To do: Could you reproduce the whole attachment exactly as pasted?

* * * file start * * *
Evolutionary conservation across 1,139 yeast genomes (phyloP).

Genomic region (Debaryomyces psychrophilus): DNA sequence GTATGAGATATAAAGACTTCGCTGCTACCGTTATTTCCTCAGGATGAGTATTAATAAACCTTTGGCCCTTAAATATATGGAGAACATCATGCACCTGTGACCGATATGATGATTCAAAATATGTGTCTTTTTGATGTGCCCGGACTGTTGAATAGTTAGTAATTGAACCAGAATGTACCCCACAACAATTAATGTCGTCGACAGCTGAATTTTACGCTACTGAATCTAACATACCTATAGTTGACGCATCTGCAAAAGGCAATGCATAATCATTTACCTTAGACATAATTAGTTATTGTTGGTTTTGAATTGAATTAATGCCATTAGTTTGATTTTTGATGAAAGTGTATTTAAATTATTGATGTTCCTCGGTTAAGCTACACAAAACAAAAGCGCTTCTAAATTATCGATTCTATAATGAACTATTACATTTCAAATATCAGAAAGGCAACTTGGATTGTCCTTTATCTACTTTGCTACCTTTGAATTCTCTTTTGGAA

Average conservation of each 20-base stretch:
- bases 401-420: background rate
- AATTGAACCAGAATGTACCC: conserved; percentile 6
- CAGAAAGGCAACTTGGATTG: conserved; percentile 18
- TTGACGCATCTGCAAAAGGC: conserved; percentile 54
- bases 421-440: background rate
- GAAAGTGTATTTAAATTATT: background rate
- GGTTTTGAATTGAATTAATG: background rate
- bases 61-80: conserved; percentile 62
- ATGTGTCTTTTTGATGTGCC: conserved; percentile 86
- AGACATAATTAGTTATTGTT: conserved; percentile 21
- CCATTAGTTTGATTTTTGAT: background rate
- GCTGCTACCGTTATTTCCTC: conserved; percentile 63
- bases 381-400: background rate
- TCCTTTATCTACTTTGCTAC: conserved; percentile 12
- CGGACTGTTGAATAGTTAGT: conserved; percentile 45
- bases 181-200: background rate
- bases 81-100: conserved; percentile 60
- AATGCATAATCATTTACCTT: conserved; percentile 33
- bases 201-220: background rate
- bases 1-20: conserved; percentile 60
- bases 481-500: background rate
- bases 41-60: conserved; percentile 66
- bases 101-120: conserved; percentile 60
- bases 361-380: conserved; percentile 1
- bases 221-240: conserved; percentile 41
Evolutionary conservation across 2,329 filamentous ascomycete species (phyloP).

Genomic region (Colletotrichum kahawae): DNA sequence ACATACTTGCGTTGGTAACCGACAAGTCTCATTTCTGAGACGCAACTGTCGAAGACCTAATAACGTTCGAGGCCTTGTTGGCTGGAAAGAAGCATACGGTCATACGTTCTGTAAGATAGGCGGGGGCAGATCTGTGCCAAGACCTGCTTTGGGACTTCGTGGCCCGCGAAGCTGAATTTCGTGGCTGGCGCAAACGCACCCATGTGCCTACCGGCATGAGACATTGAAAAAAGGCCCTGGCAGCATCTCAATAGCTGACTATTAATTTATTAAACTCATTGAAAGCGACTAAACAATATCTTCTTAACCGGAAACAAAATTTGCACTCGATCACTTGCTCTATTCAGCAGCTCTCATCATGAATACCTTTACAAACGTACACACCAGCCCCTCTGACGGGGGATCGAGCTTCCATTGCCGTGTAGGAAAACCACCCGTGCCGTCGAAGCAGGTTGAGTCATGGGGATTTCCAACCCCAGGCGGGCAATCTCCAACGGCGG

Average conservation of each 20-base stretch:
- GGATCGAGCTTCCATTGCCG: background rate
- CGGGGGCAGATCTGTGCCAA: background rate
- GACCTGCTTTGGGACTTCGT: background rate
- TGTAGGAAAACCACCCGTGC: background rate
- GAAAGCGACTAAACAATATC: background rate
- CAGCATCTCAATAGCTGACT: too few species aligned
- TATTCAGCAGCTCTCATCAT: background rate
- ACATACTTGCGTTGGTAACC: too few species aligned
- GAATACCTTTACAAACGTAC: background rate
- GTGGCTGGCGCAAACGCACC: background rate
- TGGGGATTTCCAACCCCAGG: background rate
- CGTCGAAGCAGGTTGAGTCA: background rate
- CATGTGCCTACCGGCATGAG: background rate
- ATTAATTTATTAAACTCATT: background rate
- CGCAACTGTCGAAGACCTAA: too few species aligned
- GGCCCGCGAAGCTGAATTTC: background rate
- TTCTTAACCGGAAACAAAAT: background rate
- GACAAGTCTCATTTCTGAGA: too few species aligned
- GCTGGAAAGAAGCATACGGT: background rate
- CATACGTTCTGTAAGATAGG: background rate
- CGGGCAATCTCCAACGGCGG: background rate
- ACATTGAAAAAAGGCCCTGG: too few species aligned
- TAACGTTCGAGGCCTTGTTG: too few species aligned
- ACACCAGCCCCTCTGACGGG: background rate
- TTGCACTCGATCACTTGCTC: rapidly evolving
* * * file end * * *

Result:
Evolutionary conservation across 1,139 yeast genomes (phyloP).

Genomic region (Debaryomyces psychrophilus): DNA sequence GTATGAGATATAAAGACTTCGCTGCTACCGTTATTTCCTCAGGATGAGTATTAATAAACCTTTGGCCCTTAAATATATGGAGAACATCATGCACCTGTGACCGATATGATGATTCAAAATATGTGTCTTTTTGATGTGCCCGGACTGTTGAATAGTTAGTAATTGAACCAGAATGTACCCCACAACAATTAATGTCGTCGACAGCTGAATTTTACGCTACTGAATCTAACATACCTATAGTTGACGCATCTGCAAAAGGCAATGCATAATCATTTACCTTAGACATAATTAGTTATTGTTGGTTTTGAATTGAATTAATGCCATTAGTTTGATTTTTGATGAAAGTGTATTTAAATTATTGATGTTCCTCGGTTAAGCTACACAAAACAAAAGCGCTTCTAAATTATCGATTCTATAATGAACTATTACATTTCAAATATCAGAAAGGCAACTTGGATTGTCCTTTATCTACTTTGCTACCTTTGAATTCTCTTTTGGAA

Average conservation of each 20-base stretch:
- bases 401-420: background rate
- AATTGAACCAGAATGTACCC: conserved; percentile 6
- CAGAAAGGCAACTTGGATTG: conserved; percentile 18
- TTGACGCATCTGCAAAAGGC: conserved; percentile 54
- bases 421-440: background rate
- GAAAGTGTATTTAAATTATT: background rate
- GGTTTTGAATTGAATTAATG: background rate
- bases 61-80: conserved; percentile 62
- ATGTGTCTTTTTGATGTGCC: conserved; percentile 86
- AGACATAATTAGTTATTGTT: conserved; percentile 21
- CCATTAGTTTGATTTTTGAT: background rate
- GCTGCTACCGTTATTTCCTC: conserved; percentile 63
- bases 381-400: background rate
- TCCTTTATCTACTTTGCTAC: conserved; percentile 12
- CGGACTGTTGAATAGTTAGT: conserved; percentile 45
- bases 181-200: background rate
- bases 81-100: conserved; percentile 60
- AATGCATAATCATTTACCTT: conserved; percentile 33
- bases 201-220: background rate
- bases 1-20: conserved; percentile 60
- bases 481-500: background rate
- bases 41-60: conserved; percentile 66
- bases 101-120: conserved; percentile 60
- bases 361-380: conserved; percentile 1
- bases 221-240: conserved; percentile 41
Evolutionary conservation across 2,329 filamentous ascomycete species (phyloP).

Genomic region (Colletotrichum kahawae): DNA sequence ACATACTTGCGTTGGTAACCGACAAGTCTCATTTCTGAGACGCAACTGTCGAAGACCTAATAACGTTCGAGGCCTTGTTGGCTGGAAAGAAGCATACGGTCATACGTTCTGTAAGATAGGCGGGGGCAGATCTGTGCCAAGACCTGCTTTGGGACTTCGTGGCCCGCGAAGCTGAATTTCGTGGCTGGCGCAAACGCACCCATGTGCCTACCGGCATGAGACATTGAAAAAAGGCCCTGGCAGCATCTCAATAGCTGACTATTAATTTATTAAACTCATTGAAAGCGACTAAACAATATCTTCTTAACCGGAAACAAAATTTGCACTCGATCACTTGCTCTATTCAGCAGCTCTCATCATGAATACCTTTACAAACGTACACACCAGCCCCTCTGACGGGGGATCGAGCTTCCATTGCCGTGTAGGAAAACCACCCGTGCCGTCGAAGCAGGTTGAGTCATGGGGATTTCCAACCCCAGGCGGGCAATCTCCAACGGCGG

Average conservation of each 20-base stretch:
- GGATCGAGCTTCCATTGCCG: background rate
- CGGGGGCAGATCTGTGCCAA: background rate
- GACCTGCTTTGGGACTTCGT: background rate
- TGTAGGAAAACCACCCGTGC: background rate
- GAAAGCGACTAAACAATATC: background rate
- CAGCATCTCAATAGCTGACT: too few species aligned
- TATTCAGCAGCTCTCATCAT: background rate
- ACATACTTGCGTTGGTAACC: too few species aligned
- GAATACCTTTACAAACGTAC: background rate
- GTGGCTGGCGCAAACGCACC: background rate
- TGGGGATTTCCAACCCCAGG: background rate
- CGTCGAAGCAGGTTGAGTCA: background rate
- CATGTGCCTACCGGCATGAG: background rate
- ATTAATTTATTAAACTCATT: background rate
- CGCAACTGTCGAAGACCTAA: too few species aligned
- GGCCCGCGAAGCTGAATTTC: background rate
- TTCTTAACCGGAAACAAAAT: background rate
- GACAAGTCTCATTTCTGAGA: too few species aligned
- GCTGGAAAGAAGCATACGGT: background rate
- CATACGTTCTGTAAGATAGG: background rate
- CGGGCAATCTCCAACGGCGG: background rate
- ACATTGAAAAAAGGCCCTGG: too few species aligned
- TAACGTTCGAGGCCTTGTTG: too few species aligned
- ACACCAGCCCCTCTGACGGG: background rate
- TTGCACTCGATCACTTGCTC: rapidly evolving